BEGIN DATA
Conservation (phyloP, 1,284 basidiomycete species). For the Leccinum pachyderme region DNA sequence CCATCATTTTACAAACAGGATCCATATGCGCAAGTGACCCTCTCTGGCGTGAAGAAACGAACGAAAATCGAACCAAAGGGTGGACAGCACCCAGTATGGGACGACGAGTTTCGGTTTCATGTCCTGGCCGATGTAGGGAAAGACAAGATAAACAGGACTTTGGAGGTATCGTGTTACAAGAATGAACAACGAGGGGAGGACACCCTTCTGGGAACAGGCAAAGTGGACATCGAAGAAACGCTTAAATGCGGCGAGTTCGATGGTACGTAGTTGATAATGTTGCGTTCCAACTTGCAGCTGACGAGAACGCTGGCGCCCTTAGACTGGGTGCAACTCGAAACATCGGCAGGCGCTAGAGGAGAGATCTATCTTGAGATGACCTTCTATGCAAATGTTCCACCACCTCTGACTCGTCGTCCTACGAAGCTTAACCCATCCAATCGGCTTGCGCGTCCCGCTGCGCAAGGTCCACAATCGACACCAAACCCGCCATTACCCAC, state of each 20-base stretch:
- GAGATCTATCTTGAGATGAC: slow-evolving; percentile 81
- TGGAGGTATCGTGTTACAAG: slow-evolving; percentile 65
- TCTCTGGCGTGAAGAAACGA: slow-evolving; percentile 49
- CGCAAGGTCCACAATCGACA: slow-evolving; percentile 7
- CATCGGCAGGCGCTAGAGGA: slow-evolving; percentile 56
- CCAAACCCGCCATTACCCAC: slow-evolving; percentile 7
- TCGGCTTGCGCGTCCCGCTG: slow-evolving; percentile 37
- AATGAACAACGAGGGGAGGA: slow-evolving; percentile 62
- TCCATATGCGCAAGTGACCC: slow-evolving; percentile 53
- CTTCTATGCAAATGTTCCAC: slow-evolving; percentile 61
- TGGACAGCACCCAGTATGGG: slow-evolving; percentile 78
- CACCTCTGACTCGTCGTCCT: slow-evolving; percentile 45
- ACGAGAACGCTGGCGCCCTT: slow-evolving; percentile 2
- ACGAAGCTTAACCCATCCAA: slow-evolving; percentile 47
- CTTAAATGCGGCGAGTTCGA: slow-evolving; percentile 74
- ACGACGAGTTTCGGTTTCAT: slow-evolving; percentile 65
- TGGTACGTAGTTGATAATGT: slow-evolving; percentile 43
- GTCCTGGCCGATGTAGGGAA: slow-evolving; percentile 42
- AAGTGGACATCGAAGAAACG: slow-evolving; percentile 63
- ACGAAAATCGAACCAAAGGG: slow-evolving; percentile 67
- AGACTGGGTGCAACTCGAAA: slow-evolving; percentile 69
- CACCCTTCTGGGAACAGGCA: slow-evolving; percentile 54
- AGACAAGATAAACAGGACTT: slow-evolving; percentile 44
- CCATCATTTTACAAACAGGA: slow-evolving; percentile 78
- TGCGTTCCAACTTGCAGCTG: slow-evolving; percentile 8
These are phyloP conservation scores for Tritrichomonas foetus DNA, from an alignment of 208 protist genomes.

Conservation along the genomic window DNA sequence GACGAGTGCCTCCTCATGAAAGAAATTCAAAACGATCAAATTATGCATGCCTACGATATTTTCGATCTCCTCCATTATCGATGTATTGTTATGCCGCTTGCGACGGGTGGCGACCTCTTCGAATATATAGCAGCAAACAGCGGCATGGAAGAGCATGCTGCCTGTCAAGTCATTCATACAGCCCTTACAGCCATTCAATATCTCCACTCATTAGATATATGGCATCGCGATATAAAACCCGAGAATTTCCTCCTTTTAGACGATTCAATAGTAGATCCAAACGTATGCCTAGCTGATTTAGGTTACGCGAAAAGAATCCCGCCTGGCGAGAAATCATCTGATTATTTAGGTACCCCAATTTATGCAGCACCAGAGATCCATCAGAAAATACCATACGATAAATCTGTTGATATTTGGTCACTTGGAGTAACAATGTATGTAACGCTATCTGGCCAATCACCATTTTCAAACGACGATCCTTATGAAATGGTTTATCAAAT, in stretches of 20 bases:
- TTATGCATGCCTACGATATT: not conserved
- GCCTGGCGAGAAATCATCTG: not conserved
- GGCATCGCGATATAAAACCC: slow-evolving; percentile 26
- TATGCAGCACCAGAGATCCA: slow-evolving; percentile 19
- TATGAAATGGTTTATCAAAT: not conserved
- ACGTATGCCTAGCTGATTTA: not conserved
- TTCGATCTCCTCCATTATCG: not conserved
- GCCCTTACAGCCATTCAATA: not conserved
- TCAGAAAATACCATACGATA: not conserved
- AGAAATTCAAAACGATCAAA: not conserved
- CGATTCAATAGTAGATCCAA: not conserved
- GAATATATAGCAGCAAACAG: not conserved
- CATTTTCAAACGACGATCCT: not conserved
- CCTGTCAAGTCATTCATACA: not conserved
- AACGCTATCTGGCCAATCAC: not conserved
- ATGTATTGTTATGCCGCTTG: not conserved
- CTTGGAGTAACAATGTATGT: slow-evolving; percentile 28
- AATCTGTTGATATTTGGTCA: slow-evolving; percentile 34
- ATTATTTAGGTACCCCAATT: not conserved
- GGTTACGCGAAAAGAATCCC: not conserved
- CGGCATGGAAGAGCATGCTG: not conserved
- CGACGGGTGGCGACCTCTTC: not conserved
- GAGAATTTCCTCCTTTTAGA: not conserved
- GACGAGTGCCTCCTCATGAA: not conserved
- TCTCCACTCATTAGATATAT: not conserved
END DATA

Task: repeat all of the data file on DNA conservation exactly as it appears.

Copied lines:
Conservation (phyloP, 1,284 basidiomycete species). For the Leccinum pachyderme region DNA sequence CCATCATTTTACAAACAGGATCCATATGCGCAAGTGACCCTCTCTGGCGTGAAGAAACGAACGAAAATCGAACCAAAGGGTGGACAGCACCCAGTATGGGACGACGAGTTTCGGTTTCATGTCCTGGCCGATGTAGGGAAAGACAAGATAAACAGGACTTTGGAGGTATCGTGTTACAAGAATGAACAACGAGGGGAGGACACCCTTCTGGGAACAGGCAAAGTGGACATCGAAGAAACGCTTAAATGCGGCGAGTTCGATGGTACGTAGTTGATAATGTTGCGTTCCAACTTGCAGCTGACGAGAACGCTGGCGCCCTTAGACTGGGTGCAACTCGAAACATCGGCAGGCGCTAGAGGAGAGATCTATCTTGAGATGACCTTCTATGCAAATGTTCCACCACCTCTGACTCGTCGTCCTACGAAGCTTAACCCATCCAATCGGCTTGCGCGTCCCGCTGCGCAAGGTCCACAATCGACACCAAACCCGCCATTACCCAC, state of each 20-base stretch:
- GAGATCTATCTTGAGATGAC: slow-evolving; percentile 81
- TGGAGGTATCGTGTTACAAG: slow-evolving; percentile 65
- TCTCTGGCGTGAAGAAACGA: slow-evolving; percentile 49
- CGCAAGGTCCACAATCGACA: slow-evolving; percentile 7
- CATCGGCAGGCGCTAGAGGA: slow-evolving; percentile 56
- CCAAACCCGCCATTACCCAC: slow-evolving; percentile 7
- TCGGCTTGCGCGTCCCGCTG: slow-evolving; percentile 37
- AATGAACAACGAGGGGAGGA: slow-evolving; percentile 62
- TCCATATGCGCAAGTGACCC: slow-evolving; percentile 53
- CTTCTATGCAAATGTTCCAC: slow-evolving; percentile 61
- TGGACAGCACCCAGTATGGG: slow-evolving; percentile 78
- CACCTCTGACTCGTCGTCCT: slow-evolving; percentile 45
- ACGAGAACGCTGGCGCCCTT: slow-evolving; percentile 2
- ACGAAGCTTAACCCATCCAA: slow-evolving; percentile 47
- CTTAAATGCGGCGAGTTCGA: slow-evolving; percentile 74
- ACGACGAGTTTCGGTTTCAT: slow-evolving; percentile 65
- TGGTACGTAGTTGATAATGT: slow-evolving; percentile 43
- GTCCTGGCCGATGTAGGGAA: slow-evolving; percentile 42
- AAGTGGACATCGAAGAAACG: slow-evolving; percentile 63
- ACGAAAATCGAACCAAAGGG: slow-evolving; percentile 67
- AGACTGGGTGCAACTCGAAA: slow-evolving; percentile 69
- CACCCTTCTGGGAACAGGCA: slow-evolving; percentile 54
- AGACAAGATAAACAGGACTT: slow-evolving; percentile 44
- CCATCATTTTACAAACAGGA: slow-evolving; percentile 78
- TGCGTTCCAACTTGCAGCTG: slow-evolving; percentile 8
These are phyloP conservation scores for Tritrichomonas foetus DNA, from an alignment of 208 protist genomes.

Conservation along the genomic window DNA sequence GACGAGTGCCTCCTCATGAAAGAAATTCAAAACGATCAAATTATGCATGCCTACGATATTTTCGATCTCCTCCATTATCGATGTATTGTTATGCCGCTTGCGACGGGTGGCGACCTCTTCGAATATATAGCAGCAAACAGCGGCATGGAAGAGCATGCTGCCTGTCAAGTCATTCATACAGCCCTTACAGCCATTCAATATCTCCACTCATTAGATATATGGCATCGCGATATAAAACCCGAGAATTTCCTCCTTTTAGACGATTCAATAGTAGATCCAAACGTATGCCTAGCTGATTTAGGTTACGCGAAAAGAATCCCGCCTGGCGAGAAATCATCTGATTATTTAGGTACCCCAATTTATGCAGCACCAGAGATCCATCAGAAAATACCATACGATAAATCTGTTGATATTTGGTCACTTGGAGTAACAATGTATGTAACGCTATCTGGCCAATCACCATTTTCAAACGACGATCCTTATGAAATGGTTTATCAAAT, in stretches of 20 bases:
- TTATGCATGCCTACGATATT: not conserved
- GCCTGGCGAGAAATCATCTG: not conserved
- GGCATCGCGATATAAAACCC: slow-evolving; percentile 26
- TATGCAGCACCAGAGATCCA: slow-evolving; percentile 19
- TATGAAATGGTTTATCAAAT: not conserved
- ACGTATGCCTAGCTGATTTA: not conserved
- TTCGATCTCCTCCATTATCG: not conserved
- GCCCTTACAGCCATTCAATA: not conserved
- TCAGAAAATACCATACGATA: not conserved
- AGAAATTCAAAACGATCAAA: not conserved
- CGATTCAATAGTAGATCCAA: not conserved
- GAATATATAGCAGCAAACAG: not conserved
- CATTTTCAAACGACGATCCT: not conserved
- CCTGTCAAGTCATTCATACA: not conserved
- AACGCTATCTGGCCAATCAC: not conserved
- ATGTATTGTTATGCCGCTTG: not conserved
- CTTGGAGTAACAATGTATGT: slow-evolving; percentile 28
- AATCTGTTGATATTTGGTCA: slow-evolving; percentile 34
- ATTATTTAGGTACCCCAATT: not conserved
- GGTTACGCGAAAAGAATCCC: not conserved
- CGGCATGGAAGAGCATGCTG: not conserved
- CGACGGGTGGCGACCTCTTC: not conserved
- GAGAATTTCCTCCTTTTAGA: not conserved
- GACGAGTGCCTCCTCATGAA: not conserved
- TCTCCACTCATTAGATATAT: not conserved